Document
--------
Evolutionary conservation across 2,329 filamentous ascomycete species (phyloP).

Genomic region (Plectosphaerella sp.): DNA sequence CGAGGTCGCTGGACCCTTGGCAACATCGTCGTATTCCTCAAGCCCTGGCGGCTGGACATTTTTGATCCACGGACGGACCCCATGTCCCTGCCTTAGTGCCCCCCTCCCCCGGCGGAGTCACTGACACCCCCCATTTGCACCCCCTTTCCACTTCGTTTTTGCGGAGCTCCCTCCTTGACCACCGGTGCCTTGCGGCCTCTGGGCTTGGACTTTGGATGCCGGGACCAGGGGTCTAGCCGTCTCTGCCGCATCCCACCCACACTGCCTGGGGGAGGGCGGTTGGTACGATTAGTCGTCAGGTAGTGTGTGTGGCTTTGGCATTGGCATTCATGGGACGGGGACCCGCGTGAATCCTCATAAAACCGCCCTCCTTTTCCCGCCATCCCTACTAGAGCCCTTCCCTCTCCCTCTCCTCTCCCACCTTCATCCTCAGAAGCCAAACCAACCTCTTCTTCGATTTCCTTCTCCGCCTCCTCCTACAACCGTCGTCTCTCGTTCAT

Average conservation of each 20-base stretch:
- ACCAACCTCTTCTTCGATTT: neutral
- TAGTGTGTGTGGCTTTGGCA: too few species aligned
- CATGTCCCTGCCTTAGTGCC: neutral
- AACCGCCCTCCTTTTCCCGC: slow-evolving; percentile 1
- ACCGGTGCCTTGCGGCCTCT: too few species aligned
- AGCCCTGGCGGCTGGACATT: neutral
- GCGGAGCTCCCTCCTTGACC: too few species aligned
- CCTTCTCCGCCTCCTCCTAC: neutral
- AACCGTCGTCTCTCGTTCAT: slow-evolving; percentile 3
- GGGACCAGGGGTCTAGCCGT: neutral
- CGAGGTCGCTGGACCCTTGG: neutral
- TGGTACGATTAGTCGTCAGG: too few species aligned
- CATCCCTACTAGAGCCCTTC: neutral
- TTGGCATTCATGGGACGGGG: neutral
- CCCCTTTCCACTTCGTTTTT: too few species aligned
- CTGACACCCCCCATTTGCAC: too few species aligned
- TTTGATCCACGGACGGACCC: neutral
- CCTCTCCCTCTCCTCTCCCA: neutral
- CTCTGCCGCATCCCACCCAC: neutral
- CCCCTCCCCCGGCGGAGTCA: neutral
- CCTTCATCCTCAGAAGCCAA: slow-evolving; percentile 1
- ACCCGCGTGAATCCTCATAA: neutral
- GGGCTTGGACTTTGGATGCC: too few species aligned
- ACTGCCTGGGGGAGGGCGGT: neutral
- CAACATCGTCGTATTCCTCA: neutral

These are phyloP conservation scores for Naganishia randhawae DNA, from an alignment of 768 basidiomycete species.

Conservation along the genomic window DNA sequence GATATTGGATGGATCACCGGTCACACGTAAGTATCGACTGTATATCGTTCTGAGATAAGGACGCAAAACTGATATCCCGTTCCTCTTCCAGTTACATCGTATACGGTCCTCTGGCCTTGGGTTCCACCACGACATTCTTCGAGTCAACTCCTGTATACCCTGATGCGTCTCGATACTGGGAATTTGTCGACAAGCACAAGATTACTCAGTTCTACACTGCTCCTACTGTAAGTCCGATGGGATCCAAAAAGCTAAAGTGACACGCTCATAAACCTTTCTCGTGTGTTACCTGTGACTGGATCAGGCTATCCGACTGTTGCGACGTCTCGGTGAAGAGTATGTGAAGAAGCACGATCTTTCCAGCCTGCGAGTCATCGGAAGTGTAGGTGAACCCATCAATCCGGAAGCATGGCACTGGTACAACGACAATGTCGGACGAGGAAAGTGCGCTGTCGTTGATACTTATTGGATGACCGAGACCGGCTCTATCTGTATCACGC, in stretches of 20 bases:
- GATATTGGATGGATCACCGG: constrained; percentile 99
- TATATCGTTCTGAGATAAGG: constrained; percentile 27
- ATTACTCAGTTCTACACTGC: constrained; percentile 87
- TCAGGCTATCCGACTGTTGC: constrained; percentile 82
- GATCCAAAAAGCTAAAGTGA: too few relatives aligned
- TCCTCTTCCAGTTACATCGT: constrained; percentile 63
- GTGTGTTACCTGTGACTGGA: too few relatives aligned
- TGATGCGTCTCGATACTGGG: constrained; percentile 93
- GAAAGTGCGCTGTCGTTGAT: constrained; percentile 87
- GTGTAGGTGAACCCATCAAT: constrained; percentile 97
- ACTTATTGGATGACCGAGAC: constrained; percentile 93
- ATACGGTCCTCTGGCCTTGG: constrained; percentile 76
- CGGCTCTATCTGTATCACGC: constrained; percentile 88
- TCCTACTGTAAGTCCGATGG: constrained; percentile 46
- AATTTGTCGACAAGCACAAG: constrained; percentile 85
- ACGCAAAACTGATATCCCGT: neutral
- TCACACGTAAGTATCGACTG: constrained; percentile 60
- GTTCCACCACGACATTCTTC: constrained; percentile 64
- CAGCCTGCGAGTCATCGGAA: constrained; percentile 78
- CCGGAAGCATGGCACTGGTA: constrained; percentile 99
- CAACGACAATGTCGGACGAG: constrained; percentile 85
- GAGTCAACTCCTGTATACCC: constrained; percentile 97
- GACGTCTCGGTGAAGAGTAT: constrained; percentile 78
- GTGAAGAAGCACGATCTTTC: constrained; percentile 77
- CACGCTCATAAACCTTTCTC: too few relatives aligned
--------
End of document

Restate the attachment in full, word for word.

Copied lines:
Evolutionary conservation across 2,329 filamentous ascomycete species (phyloP).

Genomic region (Plectosphaerella sp.): DNA sequence CGAGGTCGCTGGACCCTTGGCAACATCGTCGTATTCCTCAAGCCCTGGCGGCTGGACATTTTTGATCCACGGACGGACCCCATGTCCCTGCCTTAGTGCCCCCCTCCCCCGGCGGAGTCACTGACACCCCCCATTTGCACCCCCTTTCCACTTCGTTTTTGCGGAGCTCCCTCCTTGACCACCGGTGCCTTGCGGCCTCTGGGCTTGGACTTTGGATGCCGGGACCAGGGGTCTAGCCGTCTCTGCCGCATCCCACCCACACTGCCTGGGGGAGGGCGGTTGGTACGATTAGTCGTCAGGTAGTGTGTGTGGCTTTGGCATTGGCATTCATGGGACGGGGACCCGCGTGAATCCTCATAAAACCGCCCTCCTTTTCCCGCCATCCCTACTAGAGCCCTTCCCTCTCCCTCTCCTCTCCCACCTTCATCCTCAGAAGCCAAACCAACCTCTTCTTCGATTTCCTTCTCCGCCTCCTCCTACAACCGTCGTCTCTCGTTCAT

Average conservation of each 20-base stretch:
- ACCAACCTCTTCTTCGATTT: neutral
- TAGTGTGTGTGGCTTTGGCA: too few species aligned
- CATGTCCCTGCCTTAGTGCC: neutral
- AACCGCCCTCCTTTTCCCGC: slow-evolving; percentile 1
- ACCGGTGCCTTGCGGCCTCT: too few species aligned
- AGCCCTGGCGGCTGGACATT: neutral
- GCGGAGCTCCCTCCTTGACC: too few species aligned
- CCTTCTCCGCCTCCTCCTAC: neutral
- AACCGTCGTCTCTCGTTCAT: slow-evolving; percentile 3
- GGGACCAGGGGTCTAGCCGT: neutral
- CGAGGTCGCTGGACCCTTGG: neutral
- TGGTACGATTAGTCGTCAGG: too few species aligned
- CATCCCTACTAGAGCCCTTC: neutral
- TTGGCATTCATGGGACGGGG: neutral
- CCCCTTTCCACTTCGTTTTT: too few species aligned
- CTGACACCCCCCATTTGCAC: too few species aligned
- TTTGATCCACGGACGGACCC: neutral
- CCTCTCCCTCTCCTCTCCCA: neutral
- CTCTGCCGCATCCCACCCAC: neutral
- CCCCTCCCCCGGCGGAGTCA: neutral
- CCTTCATCCTCAGAAGCCAA: slow-evolving; percentile 1
- ACCCGCGTGAATCCTCATAA: neutral
- GGGCTTGGACTTTGGATGCC: too few species aligned
- ACTGCCTGGGGGAGGGCGGT: neutral
- CAACATCGTCGTATTCCTCA: neutral

These are phyloP conservation scores for Naganishia randhawae DNA, from an alignment of 768 basidiomycete species.

Conservation along the genomic window DNA sequence GATATTGGATGGATCACCGGTCACACGTAAGTATCGACTGTATATCGTTCTGAGATAAGGACGCAAAACTGATATCCCGTTCCTCTTCCAGTTACATCGTATACGGTCCTCTGGCCTTGGGTTCCACCACGACATTCTTCGAGTCAACTCCTGTATACCCTGATGCGTCTCGATACTGGGAATTTGTCGACAAGCACAAGATTACTCAGTTCTACACTGCTCCTACTGTAAGTCCGATGGGATCCAAAAAGCTAAAGTGACACGCTCATAAACCTTTCTCGTGTGTTACCTGTGACTGGATCAGGCTATCCGACTGTTGCGACGTCTCGGTGAAGAGTATGTGAAGAAGCACGATCTTTCCAGCCTGCGAGTCATCGGAAGTGTAGGTGAACCCATCAATCCGGAAGCATGGCACTGGTACAACGACAATGTCGGACGAGGAAAGTGCGCTGTCGTTGATACTTATTGGATGACCGAGACCGGCTCTATCTGTATCACGC, in stretches of 20 bases:
- GATATTGGATGGATCACCGG: constrained; percentile 99
- TATATCGTTCTGAGATAAGG: constrained; percentile 27
- ATTACTCAGTTCTACACTGC: constrained; percentile 87
- TCAGGCTATCCGACTGTTGC: constrained; percentile 82
- GATCCAAAAAGCTAAAGTGA: too few relatives aligned
- TCCTCTTCCAGTTACATCGT: constrained; percentile 63
- GTGTGTTACCTGTGACTGGA: too few relatives aligned
- TGATGCGTCTCGATACTGGG: constrained; percentile 93
- GAAAGTGCGCTGTCGTTGAT: constrained; percentile 87
- GTGTAGGTGAACCCATCAAT: constrained; percentile 97
- ACTTATTGGATGACCGAGAC: constrained; percentile 93
- ATACGGTCCTCTGGCCTTGG: constrained; percentile 76
- CGGCTCTATCTGTATCACGC: constrained; percentile 88
- TCCTACTGTAAGTCCGATGG: constrained; percentile 46
- AATTTGTCGACAAGCACAAG: constrained; percentile 85
- ACGCAAAACTGATATCCCGT: neutral
- TCACACGTAAGTATCGACTG: constrained; percentile 60
- GTTCCACCACGACATTCTTC: constrained; percentile 64
- CAGCCTGCGAGTCATCGGAA: constrained; percentile 78
- CCGGAAGCATGGCACTGGTA: constrained; percentile 99
- CAACGACAATGTCGGACGAG: constrained; percentile 85
- GAGTCAACTCCTGTATACCC: constrained; percentile 97
- GACGTCTCGGTGAAGAGTAT: constrained; percentile 78
- GTGAAGAAGCACGATCTTTC: constrained; percentile 77
- CACGCTCATAAACCTTTCTC: too few relatives aligned